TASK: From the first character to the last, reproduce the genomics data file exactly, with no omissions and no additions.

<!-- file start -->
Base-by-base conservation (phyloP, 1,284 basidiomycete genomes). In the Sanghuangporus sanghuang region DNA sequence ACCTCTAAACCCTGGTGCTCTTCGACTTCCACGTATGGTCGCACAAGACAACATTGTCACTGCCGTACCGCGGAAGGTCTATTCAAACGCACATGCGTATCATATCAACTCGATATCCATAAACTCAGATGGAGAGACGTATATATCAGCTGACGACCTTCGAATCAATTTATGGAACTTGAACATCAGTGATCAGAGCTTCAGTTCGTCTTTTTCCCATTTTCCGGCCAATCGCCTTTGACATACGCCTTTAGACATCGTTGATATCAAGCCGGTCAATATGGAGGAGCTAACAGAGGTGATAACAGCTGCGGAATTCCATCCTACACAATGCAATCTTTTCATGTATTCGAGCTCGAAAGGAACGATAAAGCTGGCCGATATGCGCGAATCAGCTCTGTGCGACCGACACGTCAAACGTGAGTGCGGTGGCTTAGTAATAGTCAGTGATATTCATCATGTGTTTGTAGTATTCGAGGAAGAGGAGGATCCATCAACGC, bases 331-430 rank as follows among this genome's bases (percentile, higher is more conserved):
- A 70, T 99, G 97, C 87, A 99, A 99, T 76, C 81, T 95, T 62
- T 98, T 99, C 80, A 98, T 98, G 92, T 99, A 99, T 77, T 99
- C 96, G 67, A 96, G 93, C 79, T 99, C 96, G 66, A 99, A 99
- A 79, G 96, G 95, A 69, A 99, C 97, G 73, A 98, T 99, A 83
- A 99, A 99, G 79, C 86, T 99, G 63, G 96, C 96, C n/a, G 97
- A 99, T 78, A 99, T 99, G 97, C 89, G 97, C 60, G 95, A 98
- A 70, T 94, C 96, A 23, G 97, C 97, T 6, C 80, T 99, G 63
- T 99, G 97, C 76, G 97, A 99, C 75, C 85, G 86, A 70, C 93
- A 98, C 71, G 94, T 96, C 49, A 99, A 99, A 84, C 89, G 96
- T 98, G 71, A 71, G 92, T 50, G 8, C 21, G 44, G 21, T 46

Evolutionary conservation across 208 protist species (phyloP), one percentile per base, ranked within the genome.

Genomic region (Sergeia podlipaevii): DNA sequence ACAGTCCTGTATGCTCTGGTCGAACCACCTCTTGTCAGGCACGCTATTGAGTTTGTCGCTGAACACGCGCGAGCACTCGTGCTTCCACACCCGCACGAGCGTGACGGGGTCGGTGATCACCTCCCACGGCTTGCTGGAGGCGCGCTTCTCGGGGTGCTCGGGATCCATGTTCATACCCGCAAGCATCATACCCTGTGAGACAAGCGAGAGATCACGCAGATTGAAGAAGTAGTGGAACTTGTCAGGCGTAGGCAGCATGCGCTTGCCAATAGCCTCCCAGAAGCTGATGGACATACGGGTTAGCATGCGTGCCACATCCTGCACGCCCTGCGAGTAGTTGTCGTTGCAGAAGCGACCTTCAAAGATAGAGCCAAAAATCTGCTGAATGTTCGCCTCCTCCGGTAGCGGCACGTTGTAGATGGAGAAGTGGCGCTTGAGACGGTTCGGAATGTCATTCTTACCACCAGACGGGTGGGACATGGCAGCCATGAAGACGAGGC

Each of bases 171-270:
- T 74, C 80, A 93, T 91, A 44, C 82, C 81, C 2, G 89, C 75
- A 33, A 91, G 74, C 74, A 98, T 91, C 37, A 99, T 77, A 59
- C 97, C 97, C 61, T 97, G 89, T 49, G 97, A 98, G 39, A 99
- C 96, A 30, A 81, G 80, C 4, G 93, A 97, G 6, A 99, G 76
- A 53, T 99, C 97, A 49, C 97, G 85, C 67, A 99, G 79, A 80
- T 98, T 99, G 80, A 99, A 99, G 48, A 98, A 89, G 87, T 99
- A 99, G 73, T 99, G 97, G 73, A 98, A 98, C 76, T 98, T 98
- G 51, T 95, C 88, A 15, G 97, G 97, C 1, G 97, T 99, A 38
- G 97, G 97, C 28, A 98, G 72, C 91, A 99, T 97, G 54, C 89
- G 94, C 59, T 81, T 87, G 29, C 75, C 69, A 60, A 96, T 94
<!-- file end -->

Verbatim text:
Base-by-base conservation (phyloP, 1,284 basidiomycete genomes). In the Sanghuangporus sanghuang region DNA sequence ACCTCTAAACCCTGGTGCTCTTCGACTTCCACGTATGGTCGCACAAGACAACATTGTCACTGCCGTACCGCGGAAGGTCTATTCAAACGCACATGCGTATCATATCAACTCGATATCCATAAACTCAGATGGAGAGACGTATATATCAGCTGACGACCTTCGAATCAATTTATGGAACTTGAACATCAGTGATCAGAGCTTCAGTTCGTCTTTTTCCCATTTTCCGGCCAATCGCCTTTGACATACGCCTTTAGACATCGTTGATATCAAGCCGGTCAATATGGAGGAGCTAACAGAGGTGATAACAGCTGCGGAATTCCATCCTACACAATGCAATCTTTTCATGTATTCGAGCTCGAAAGGAACGATAAAGCTGGCCGATATGCGCGAATCAGCTCTGTGCGACCGACACGTCAAACGTGAGTGCGGTGGCTTAGTAATAGTCAGTGATATTCATCATGTGTTTGTAGTATTCGAGGAAGAGGAGGATCCATCAACGC, bases 331-430 rank as follows among this genome's bases (percentile, higher is more conserved):
- A 70, T 99, G 97, C 87, A 99, A 99, T 76, C 81, T 95, T 62
- T 98, T 99, C 80, A 98, T 98, G 92, T 99, A 99, T 77, T 99
- C 96, G 67, A 96, G 93, C 79, T 99, C 96, G 66, A 99, A 99
- A 79, G 96, G 95, A 69, A 99, C 97, G 73, A 98, T 99, A 83
- A 99, A 99, G 79, C 86, T 99, G 63, G 96, C 96, C n/a, G 97
- A 99, T 78, A 99, T 99, G 97, C 89, G 97, C 60, G 95, A 98
- A 70, T 94, C 96, A 23, G 97, C 97, T 6, C 80, T 99, G 63
- T 99, G 97, C 76, G 97, A 99, C 75, C 85, G 86, A 70, C 93
- A 98, C 71, G 94, T 96, C 49, A 99, A 99, A 84, C 89, G 96
- T 98, G 71, A 71, G 92, T 50, G 8, C 21, G 44, G 21, T 46

Evolutionary conservation across 208 protist species (phyloP), one percentile per base, ranked within the genome.

Genomic region (Sergeia podlipaevii): DNA sequence ACAGTCCTGTATGCTCTGGTCGAACCACCTCTTGTCAGGCACGCTATTGAGTTTGTCGCTGAACACGCGCGAGCACTCGTGCTTCCACACCCGCACGAGCGTGACGGGGTCGGTGATCACCTCCCACGGCTTGCTGGAGGCGCGCTTCTCGGGGTGCTCGGGATCCATGTTCATACCCGCAAGCATCATACCCTGTGAGACAAGCGAGAGATCACGCAGATTGAAGAAGTAGTGGAACTTGTCAGGCGTAGGCAGCATGCGCTTGCCAATAGCCTCCCAGAAGCTGATGGACATACGGGTTAGCATGCGTGCCACATCCTGCACGCCCTGCGAGTAGTTGTCGTTGCAGAAGCGACCTTCAAAGATAGAGCCAAAAATCTGCTGAATGTTCGCCTCCTCCGGTAGCGGCACGTTGTAGATGGAGAAGTGGCGCTTGAGACGGTTCGGAATGTCATTCTTACCACCAGACGGGTGGGACATGGCAGCCATGAAGACGAGGC

Each of bases 171-270:
- T 74, C 80, A 93, T 91, A 44, C 82, C 81, C 2, G 89, C 75
- A 33, A 91, G 74, C 74, A 98, T 91, C 37, A 99, T 77, A 59
- C 97, C 97, C 61, T 97, G 89, T 49, G 97, A 98, G 39, A 99
- C 96, A 30, A 81, G 80, C 4, G 93, A 97, G 6, A 99, G 76
- A 53, T 99, C 97, A 49, C 97, G 85, C 67, A 99, G 79, A 80
- T 98, T 99, G 80, A 99, A 99, G 48, A 98, A 89, G 87, T 99
- A 99, G 73, T 99, G 97, G 73, A 98, A 98, C 76, T 98, T 98
- G 51, T 95, C 88, A 15, G 97, G 97, C 1, G 97, T 99, A 38
- G 97, G 97, C 28, A 98, G 72, C 91, A 99, T 97, G 54, C 89
- G 94, C 59, T 81, T 87, G 29, C 75, C 69, A 60, A 96, T 94